The Mt. Diablo 2010 Measure C Bond Oversight Committee will hold a special meeting at 7 p.m. Monday in the district office board room to discuss concerns raised by recently-appointed taxpayer representative Alicia Minyen.
I am writing a story about Minyen’s concerns, which should be published in the Times before the meeting. With Minyen’s permission, I am posting a July 25 e-mail to her fellow committee members, as well as a letter she presented to the school board on Aug. 9. She has asked that these be included in the agenda packet for the meeting, so the public is aware of her concerns.
“From: Alicia Minyen
Sent: Mon, 25 Jul 2011 19:38:23
Subject: Multiple Issues with MDUSD’s Bond Issuances
Hello John and Bond Oversight Committee (“BOC”) Members:
In order to be a more effective BOC member, I’ve been researching the applicable laws pertaining to school district general obligation bonds found under Proposition 39, the Education Code, and California Constitution. In addition, I have been researching Proposition 55, and the MDUSD’s 1989 Measure A and 2002 Measure C since each of these have their own specific mandates, and Pete Pedersen indicated that the remaining funds from these sources of revenue would be used for current projects listed.
I have uncovered many issues and red flags that raise serious concerns of noncompliance with virtually every MDUSD measure and Proposition 55. I have outlined these issues and red flags below for your consideration, some of which require immediate action and full disclosure to the public. Accordingly, I believe the BOC should meet as soon as possible to address the issues below.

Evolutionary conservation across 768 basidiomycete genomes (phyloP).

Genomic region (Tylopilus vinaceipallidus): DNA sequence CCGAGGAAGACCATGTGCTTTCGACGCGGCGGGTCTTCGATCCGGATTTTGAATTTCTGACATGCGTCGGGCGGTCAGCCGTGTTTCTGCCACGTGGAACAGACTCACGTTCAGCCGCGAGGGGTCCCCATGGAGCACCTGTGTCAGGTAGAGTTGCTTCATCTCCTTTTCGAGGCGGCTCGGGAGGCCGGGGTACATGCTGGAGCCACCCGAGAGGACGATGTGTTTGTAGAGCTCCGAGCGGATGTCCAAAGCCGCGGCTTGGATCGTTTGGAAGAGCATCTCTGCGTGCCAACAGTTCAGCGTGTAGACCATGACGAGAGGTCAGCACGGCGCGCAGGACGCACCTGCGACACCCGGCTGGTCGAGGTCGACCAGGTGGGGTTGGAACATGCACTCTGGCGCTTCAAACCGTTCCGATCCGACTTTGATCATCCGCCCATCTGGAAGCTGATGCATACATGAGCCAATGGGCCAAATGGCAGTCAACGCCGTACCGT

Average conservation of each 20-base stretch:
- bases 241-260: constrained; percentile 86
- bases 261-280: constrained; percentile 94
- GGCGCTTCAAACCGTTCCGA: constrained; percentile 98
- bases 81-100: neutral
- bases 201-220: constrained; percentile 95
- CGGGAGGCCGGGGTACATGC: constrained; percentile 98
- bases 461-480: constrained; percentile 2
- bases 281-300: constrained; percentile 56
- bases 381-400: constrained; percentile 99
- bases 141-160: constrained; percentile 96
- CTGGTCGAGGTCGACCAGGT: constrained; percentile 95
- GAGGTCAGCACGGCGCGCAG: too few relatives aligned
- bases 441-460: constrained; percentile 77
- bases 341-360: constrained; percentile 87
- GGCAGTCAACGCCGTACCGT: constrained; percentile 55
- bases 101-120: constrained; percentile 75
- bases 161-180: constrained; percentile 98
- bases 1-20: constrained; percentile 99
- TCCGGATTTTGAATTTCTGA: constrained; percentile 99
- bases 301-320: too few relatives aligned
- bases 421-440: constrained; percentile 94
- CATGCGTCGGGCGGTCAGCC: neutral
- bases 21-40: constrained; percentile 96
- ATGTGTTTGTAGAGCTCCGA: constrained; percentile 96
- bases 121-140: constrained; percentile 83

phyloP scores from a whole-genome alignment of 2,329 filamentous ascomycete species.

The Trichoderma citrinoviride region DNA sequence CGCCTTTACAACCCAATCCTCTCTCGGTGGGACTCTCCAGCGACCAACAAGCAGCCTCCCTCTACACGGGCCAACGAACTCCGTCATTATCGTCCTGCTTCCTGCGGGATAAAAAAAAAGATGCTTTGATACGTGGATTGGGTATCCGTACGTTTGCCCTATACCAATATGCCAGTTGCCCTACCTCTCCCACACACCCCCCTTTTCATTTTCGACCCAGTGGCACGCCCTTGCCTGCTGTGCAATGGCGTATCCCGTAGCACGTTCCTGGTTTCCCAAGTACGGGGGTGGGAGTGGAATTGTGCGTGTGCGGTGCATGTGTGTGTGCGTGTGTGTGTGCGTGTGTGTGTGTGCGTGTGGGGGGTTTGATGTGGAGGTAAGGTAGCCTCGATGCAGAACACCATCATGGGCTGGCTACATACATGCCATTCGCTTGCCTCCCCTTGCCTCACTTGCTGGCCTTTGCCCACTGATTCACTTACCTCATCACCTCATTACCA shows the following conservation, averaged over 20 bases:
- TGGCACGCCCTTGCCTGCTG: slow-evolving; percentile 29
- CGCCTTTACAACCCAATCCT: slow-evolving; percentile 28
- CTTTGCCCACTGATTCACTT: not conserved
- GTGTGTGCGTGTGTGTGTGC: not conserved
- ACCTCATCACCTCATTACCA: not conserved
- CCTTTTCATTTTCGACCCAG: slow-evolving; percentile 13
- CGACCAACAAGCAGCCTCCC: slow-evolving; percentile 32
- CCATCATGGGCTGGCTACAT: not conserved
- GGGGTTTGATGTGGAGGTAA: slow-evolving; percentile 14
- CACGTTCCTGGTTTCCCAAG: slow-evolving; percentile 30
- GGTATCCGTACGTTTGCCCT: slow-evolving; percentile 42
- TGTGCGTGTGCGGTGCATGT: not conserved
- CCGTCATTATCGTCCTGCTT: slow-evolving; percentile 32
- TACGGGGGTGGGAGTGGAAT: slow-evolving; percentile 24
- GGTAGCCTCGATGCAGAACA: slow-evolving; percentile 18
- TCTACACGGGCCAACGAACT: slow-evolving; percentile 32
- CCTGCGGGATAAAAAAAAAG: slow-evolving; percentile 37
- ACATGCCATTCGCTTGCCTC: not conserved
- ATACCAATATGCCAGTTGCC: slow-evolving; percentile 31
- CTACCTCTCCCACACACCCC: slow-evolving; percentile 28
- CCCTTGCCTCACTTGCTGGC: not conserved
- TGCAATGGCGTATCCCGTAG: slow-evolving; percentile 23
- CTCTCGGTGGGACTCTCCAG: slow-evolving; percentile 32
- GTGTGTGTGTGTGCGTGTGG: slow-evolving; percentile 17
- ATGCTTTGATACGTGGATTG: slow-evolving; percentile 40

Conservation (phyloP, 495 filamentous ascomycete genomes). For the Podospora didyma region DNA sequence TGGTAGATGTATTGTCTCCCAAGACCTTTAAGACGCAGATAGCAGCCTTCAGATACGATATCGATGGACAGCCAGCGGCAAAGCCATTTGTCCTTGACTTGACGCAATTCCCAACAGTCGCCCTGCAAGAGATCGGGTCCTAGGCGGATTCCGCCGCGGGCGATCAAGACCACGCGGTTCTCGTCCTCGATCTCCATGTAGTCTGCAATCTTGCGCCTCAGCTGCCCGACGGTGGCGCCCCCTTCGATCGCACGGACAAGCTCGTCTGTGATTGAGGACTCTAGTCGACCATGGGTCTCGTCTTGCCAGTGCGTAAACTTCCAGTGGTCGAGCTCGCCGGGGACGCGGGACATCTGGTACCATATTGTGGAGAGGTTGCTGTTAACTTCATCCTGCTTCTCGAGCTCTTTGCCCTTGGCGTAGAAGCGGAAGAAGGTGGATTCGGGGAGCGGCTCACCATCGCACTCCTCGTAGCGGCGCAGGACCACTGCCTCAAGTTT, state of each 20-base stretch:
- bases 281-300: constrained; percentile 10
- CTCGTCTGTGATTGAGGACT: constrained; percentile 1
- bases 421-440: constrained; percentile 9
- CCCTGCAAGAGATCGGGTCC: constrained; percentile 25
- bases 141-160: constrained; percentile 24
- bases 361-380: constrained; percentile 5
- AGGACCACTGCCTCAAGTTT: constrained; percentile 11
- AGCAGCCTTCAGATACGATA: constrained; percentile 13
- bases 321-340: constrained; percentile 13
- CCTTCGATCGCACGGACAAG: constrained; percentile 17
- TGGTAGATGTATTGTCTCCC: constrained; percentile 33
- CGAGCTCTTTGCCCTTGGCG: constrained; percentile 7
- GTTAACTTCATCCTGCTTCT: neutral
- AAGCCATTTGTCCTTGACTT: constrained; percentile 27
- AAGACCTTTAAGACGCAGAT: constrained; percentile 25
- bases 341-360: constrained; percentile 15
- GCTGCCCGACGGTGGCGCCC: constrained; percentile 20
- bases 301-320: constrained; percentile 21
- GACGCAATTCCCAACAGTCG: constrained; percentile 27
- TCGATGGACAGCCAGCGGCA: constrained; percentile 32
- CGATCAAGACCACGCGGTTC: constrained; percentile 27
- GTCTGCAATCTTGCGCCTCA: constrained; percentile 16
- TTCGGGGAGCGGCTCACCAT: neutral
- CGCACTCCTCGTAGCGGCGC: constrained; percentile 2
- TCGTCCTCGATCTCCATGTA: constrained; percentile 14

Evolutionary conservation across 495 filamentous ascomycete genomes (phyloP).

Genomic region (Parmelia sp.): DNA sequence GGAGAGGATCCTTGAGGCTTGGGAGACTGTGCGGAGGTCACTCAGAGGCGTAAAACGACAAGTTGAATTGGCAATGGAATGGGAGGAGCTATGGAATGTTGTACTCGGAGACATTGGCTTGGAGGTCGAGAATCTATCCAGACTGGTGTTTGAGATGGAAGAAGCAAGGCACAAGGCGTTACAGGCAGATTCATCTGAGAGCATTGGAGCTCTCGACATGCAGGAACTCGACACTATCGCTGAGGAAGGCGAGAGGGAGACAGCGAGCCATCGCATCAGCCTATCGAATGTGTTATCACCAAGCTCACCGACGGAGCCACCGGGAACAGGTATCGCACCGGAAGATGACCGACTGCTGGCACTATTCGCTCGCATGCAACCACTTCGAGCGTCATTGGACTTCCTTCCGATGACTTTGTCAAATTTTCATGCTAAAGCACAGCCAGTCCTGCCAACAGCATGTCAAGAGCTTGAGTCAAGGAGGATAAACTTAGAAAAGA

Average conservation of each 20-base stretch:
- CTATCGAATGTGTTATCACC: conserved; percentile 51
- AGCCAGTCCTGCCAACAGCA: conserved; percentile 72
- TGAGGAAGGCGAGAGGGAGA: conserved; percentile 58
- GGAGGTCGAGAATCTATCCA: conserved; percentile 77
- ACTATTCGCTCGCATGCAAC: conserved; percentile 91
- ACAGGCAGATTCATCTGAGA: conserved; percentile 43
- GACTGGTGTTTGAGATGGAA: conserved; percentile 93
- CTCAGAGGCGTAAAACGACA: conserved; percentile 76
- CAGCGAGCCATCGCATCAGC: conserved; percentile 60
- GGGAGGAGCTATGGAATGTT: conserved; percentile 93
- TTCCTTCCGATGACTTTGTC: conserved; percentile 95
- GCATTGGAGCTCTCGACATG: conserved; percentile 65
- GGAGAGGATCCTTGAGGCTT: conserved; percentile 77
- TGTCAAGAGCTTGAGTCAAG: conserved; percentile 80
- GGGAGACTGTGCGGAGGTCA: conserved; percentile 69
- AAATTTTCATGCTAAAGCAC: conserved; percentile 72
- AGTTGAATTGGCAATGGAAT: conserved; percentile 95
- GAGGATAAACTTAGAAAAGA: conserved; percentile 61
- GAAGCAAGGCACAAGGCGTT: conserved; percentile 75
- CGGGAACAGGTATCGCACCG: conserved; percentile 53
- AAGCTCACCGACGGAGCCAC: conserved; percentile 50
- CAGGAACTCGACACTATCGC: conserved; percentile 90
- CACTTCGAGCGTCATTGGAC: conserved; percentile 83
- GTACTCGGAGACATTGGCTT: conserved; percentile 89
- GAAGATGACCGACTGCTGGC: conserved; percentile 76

1. 1989 Measure A Community Facilities District Mello Roos Bonds
A. In November 7, 1989, the voters authorized the MDUSD to issue $90 million in bonds ‘to finance all or a portion of the facilities for the Community Facilities District.’ According to the California Debt & Investment Advisory Commission, the MDUSD to date has issued $201.5 million in Measure A CFD bonds.
B. It appears that in 2002, 2005, and 2006, the MDUSD issued illegal ‘cash out refundings’ where the MDUSD refunded amounts above what was owed on the outstanding bonds and took additional cash out beyond what was authorized by the voters. (See State Attorney General Opinion 06-1102: ‘Without voter-approval, no cash-out refunding bonds. Absent the required voter approval from a school district’s voters, a school district may not issue refunding bonds at a price or at an interest rate that will generate proceeds in excess of the amount needed to retire the designated outstanding bonds (i.e., cash-out refunding bonds).’)
C. MDUSD board minutes indicate cash out refundings occurred, e.g., board minutes dated May 10, 2005, Mayo states, ‘due to current low interest rates, the District may refinance 1995 Measure A Bonds, creating additional fund for Measure A projects at no additional cost to taxpayers.’ MDUSD financial statement footnotes in the audit reports also imply cash out refundings occurred.
D. I made public comment to Greg Rolen and the MDUSD board on June 28, 2011, addressing this issue and asked that they cease and desist in the expenditure of Measure A funds until this issue is resolved. I have had no response to this issue.
2. 2002 Measure C General Obligation Bonds Subject to Proposition 39